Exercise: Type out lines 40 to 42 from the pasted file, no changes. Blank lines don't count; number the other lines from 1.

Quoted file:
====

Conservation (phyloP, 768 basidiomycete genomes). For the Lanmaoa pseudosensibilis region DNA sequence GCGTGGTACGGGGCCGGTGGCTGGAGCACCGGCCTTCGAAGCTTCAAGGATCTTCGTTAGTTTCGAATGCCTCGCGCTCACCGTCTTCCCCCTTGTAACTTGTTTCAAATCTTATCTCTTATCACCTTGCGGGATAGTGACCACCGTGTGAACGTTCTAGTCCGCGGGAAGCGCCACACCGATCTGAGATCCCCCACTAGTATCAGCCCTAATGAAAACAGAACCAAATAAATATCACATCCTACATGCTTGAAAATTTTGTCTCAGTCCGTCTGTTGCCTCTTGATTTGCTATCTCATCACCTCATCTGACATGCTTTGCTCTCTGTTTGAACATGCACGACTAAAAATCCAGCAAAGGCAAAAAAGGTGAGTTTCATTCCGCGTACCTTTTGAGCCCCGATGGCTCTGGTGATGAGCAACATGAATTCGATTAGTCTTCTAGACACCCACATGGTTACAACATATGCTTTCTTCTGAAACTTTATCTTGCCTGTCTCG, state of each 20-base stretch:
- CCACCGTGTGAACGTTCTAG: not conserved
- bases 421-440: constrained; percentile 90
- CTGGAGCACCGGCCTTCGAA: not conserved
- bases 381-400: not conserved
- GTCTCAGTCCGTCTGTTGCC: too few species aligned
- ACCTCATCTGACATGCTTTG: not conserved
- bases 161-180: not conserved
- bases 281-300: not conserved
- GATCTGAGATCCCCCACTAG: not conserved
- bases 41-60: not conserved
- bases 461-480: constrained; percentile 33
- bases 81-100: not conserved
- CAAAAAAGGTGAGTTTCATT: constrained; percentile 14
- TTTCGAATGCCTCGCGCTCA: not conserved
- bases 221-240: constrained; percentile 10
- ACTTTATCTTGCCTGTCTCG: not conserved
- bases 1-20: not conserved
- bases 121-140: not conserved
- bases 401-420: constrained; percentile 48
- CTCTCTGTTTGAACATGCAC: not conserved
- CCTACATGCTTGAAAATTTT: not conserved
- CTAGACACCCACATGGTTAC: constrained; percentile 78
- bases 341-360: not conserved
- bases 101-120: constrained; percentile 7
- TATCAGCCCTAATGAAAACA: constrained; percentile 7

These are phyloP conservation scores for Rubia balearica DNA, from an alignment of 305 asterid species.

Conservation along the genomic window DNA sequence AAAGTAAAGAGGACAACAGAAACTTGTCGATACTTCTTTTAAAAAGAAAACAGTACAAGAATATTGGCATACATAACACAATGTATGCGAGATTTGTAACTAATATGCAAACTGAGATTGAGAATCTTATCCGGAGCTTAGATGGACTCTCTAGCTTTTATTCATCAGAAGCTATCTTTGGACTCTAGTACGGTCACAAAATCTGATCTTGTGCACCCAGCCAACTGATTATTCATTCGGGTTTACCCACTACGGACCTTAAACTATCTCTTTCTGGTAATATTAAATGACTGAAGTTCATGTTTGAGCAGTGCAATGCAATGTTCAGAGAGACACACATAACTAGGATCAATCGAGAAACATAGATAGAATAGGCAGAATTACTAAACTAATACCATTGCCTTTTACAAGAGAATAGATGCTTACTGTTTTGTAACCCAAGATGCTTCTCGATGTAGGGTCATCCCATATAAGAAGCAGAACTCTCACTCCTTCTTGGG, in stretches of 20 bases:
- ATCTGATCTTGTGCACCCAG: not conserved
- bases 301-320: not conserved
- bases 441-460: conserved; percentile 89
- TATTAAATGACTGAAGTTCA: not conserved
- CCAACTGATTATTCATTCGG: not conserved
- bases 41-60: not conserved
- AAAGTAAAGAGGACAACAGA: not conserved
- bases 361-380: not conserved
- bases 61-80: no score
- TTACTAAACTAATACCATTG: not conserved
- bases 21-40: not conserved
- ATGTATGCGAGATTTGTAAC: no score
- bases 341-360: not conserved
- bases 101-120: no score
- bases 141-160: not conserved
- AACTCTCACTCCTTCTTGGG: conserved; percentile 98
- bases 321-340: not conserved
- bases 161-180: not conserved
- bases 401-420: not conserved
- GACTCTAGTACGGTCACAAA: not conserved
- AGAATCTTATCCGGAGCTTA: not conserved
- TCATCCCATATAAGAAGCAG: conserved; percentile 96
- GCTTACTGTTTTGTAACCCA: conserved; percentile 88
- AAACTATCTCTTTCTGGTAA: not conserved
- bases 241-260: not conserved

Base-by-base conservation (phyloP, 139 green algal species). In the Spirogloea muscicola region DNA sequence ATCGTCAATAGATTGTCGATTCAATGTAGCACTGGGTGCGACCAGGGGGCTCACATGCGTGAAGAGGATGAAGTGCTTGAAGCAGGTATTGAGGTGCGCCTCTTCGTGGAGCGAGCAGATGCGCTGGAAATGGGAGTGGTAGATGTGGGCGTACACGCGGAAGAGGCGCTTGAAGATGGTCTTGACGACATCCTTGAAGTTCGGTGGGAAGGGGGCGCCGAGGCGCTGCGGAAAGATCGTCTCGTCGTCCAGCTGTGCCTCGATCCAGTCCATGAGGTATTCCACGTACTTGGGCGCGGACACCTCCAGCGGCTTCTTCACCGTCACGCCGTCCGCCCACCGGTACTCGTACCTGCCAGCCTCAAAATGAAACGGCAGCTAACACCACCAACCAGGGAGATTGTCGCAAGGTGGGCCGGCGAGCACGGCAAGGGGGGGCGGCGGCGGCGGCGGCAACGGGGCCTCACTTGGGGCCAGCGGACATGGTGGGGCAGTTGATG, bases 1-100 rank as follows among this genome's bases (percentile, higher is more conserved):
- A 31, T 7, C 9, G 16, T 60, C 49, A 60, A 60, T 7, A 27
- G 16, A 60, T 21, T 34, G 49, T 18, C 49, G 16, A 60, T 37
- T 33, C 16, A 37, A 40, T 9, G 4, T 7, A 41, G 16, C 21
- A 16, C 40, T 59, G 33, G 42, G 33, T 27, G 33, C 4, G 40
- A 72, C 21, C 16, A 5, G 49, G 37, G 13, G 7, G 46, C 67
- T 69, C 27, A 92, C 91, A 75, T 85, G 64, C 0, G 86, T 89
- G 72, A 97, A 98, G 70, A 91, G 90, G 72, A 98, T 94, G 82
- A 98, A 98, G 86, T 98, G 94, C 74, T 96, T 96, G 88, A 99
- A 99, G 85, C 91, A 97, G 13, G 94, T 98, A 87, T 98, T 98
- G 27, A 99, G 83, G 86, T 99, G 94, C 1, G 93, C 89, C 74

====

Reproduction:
- ATGTATGCGAGATTTGTAAC: no score
- bases 341-360: not conserved
- bases 101-120: no score